6. Watch for multiple tells at once. The thing with body language is, that you can’t really attribute anything to a single behaviour alone. If a person feels uncomfortable, it will usually be shown through a cluster of different non-verbal cues, rather than a single one.
7. Watch and take note of changes in behaviour. It can be especially telling, when a person suddenly stops doing their usual, most commonly-seen behaviour, and instead does something they usually have never done before, in situations where you’d normally see them do their usual behaviour. For example, it can be quite revealing when a frequent nail biter suddenly stops biting their nails once someone who makes them uncomfortable joins the conversation.
8. Watch for misleading non-verbals. As important as they are, it is still important to distinguish true non-verbal behaviour from false non-verbal behaviour. This can be done to try throw you off, so it is of utmost importance you know when someone may be trying to trick you with their body language.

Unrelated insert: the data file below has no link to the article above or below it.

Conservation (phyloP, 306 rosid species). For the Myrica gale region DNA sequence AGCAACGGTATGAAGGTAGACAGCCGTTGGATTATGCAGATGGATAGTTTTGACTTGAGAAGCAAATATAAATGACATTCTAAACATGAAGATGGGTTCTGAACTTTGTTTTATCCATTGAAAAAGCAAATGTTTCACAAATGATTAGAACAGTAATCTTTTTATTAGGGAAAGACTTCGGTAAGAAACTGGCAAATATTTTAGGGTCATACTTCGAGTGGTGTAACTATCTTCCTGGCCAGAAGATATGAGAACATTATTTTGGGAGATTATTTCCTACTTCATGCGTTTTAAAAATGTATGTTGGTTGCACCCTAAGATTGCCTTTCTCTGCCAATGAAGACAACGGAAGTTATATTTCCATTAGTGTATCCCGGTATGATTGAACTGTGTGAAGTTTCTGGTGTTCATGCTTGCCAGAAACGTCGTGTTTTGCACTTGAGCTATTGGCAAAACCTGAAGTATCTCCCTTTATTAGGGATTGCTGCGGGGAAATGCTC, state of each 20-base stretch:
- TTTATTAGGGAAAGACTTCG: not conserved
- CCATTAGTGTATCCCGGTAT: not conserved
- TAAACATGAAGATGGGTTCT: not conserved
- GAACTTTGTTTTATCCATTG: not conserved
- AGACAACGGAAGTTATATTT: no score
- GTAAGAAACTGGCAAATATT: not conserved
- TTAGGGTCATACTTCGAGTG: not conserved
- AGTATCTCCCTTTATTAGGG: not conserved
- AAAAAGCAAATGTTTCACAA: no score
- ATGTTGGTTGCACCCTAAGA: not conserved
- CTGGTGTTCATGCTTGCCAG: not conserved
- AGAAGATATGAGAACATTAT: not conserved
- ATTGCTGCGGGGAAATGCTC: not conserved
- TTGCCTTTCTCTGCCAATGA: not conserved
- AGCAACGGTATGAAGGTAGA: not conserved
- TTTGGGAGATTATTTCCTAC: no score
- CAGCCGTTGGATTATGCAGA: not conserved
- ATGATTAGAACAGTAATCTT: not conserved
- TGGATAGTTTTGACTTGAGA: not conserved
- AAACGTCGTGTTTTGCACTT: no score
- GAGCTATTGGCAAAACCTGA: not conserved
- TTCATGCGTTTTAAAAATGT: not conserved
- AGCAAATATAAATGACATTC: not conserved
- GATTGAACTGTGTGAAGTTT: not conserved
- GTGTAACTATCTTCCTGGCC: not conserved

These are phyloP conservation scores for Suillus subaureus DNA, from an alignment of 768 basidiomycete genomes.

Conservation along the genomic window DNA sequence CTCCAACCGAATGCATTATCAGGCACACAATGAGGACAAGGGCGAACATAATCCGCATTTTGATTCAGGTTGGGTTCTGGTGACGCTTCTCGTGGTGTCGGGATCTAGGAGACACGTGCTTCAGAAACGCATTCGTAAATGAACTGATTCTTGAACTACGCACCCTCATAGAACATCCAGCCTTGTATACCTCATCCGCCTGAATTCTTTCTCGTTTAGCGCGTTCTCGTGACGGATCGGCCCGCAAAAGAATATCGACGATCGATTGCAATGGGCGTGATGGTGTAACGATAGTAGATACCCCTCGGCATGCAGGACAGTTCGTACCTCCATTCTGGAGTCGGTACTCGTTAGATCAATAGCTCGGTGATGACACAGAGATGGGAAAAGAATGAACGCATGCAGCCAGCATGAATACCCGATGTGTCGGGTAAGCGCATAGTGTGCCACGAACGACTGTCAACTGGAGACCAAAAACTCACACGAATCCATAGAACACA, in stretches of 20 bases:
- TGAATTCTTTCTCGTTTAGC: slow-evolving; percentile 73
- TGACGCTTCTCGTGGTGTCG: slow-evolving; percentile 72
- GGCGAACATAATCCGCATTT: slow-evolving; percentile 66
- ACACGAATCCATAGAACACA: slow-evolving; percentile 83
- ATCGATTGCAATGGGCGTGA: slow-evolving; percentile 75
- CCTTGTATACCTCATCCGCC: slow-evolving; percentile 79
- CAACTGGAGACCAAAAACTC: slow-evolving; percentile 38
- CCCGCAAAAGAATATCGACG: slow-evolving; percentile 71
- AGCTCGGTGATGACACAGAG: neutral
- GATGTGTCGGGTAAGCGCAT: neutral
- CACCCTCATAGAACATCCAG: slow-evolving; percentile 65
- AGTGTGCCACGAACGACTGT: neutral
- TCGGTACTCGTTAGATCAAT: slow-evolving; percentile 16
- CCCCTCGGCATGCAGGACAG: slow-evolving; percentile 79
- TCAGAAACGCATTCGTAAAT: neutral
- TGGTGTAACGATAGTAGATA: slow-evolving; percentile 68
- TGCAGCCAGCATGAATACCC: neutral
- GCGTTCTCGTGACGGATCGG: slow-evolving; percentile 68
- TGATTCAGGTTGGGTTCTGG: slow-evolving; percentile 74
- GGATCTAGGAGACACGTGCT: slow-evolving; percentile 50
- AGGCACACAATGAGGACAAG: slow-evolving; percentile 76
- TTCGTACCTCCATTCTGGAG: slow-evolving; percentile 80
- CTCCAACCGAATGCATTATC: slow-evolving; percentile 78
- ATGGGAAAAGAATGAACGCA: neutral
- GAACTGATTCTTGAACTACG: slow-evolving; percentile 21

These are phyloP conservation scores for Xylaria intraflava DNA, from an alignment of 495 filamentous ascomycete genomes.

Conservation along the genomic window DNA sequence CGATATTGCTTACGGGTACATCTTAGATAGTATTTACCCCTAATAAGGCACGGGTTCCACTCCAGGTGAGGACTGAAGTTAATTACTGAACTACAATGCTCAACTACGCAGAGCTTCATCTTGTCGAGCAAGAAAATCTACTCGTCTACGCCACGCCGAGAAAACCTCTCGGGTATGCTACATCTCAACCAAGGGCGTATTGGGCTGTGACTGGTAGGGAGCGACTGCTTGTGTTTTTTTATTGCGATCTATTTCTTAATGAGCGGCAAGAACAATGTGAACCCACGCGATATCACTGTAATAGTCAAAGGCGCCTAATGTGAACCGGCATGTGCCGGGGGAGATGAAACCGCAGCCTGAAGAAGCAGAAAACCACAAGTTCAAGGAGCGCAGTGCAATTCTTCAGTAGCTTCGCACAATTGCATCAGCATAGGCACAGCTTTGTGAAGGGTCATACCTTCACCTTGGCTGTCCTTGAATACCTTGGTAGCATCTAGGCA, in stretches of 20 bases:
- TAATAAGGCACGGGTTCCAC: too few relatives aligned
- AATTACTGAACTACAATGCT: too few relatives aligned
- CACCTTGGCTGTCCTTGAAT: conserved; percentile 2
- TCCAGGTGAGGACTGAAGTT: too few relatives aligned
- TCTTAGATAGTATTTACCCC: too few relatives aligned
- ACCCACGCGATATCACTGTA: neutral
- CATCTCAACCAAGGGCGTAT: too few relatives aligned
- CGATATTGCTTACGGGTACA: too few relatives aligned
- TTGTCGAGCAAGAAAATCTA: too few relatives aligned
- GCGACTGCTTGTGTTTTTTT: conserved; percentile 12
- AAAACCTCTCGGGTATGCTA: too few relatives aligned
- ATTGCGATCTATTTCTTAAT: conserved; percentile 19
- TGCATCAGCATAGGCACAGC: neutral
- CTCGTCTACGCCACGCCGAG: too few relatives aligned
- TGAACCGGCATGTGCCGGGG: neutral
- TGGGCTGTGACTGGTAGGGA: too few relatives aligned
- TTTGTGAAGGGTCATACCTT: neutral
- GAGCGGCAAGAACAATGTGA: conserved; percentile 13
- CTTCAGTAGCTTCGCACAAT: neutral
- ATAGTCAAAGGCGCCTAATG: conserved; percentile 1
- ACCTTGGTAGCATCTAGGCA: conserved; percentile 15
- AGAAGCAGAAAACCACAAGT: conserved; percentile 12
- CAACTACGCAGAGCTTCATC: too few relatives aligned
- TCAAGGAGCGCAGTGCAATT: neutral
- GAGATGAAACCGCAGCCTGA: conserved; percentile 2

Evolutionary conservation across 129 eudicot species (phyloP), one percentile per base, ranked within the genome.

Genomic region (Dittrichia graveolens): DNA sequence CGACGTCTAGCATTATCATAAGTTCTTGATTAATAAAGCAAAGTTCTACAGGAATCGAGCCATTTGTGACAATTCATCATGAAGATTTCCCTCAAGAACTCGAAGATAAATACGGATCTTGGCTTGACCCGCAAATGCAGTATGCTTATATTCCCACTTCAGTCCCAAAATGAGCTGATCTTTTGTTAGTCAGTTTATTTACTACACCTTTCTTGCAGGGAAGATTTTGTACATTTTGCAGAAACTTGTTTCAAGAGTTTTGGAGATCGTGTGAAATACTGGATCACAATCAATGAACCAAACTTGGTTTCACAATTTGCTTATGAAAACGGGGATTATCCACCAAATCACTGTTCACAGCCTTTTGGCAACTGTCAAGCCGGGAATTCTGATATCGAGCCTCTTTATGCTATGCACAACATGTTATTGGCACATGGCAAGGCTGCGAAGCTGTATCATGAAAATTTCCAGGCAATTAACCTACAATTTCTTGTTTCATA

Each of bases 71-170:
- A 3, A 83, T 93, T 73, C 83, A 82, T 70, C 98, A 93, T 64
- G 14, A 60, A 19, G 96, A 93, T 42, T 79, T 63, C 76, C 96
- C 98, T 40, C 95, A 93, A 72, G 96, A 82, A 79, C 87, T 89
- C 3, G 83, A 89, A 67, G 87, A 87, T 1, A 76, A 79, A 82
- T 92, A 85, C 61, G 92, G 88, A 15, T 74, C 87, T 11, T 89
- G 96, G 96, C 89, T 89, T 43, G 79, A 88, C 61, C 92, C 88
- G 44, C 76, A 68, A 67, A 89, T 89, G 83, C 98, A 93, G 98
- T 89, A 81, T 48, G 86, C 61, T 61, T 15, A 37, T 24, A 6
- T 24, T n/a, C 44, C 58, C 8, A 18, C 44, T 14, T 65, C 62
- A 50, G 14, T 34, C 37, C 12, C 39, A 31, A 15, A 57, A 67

9. It is also important to distinguish between comfort and discomfort, i.e knowing when someone is comfortable in a situation vs knowing when something is clearly bothering them. Luckily, I think many of us are already quite good at detecting this, as I find people can very easily tell when someone close to them/a loved one is undergoing some kind of stress.
10. Lastly, you should also try to be subtle in observing people (basically, please don’t creepily stare at someone for extended periods of time).
With those 10 basic commandments that Navarro gives out of the way, let’s now move onto, what I consider, some of the fun stuff!
In this first post, I want to talk about behaviours you’ll typically see when a person is happy, excited, or just genuinely comfortable with a person.
A good rule of thumb is to notice if there are any gravity–defying behaviours that the person is displaying, for example jumping/bouncy feet, toes pointing upwards, etc. Such displays are almost always associated with some kind of positive emotion that the person is experiencing. It can be extremely telling when this behaviour also abruptly stops for a moment. This is commonly seen when people sit with a shaking leg over their knee, which suddenly stops shaking once they hear something they didn’t like or when the situation has just turned uncomfortable.
In general, from what I’ve noticed anyway, is that if a person is comfortable with another, their overall body direction will be facing towards the person they feel comfortable with, i.e their feet, hips, and stomach will be facing towards a person they feel comfortable with.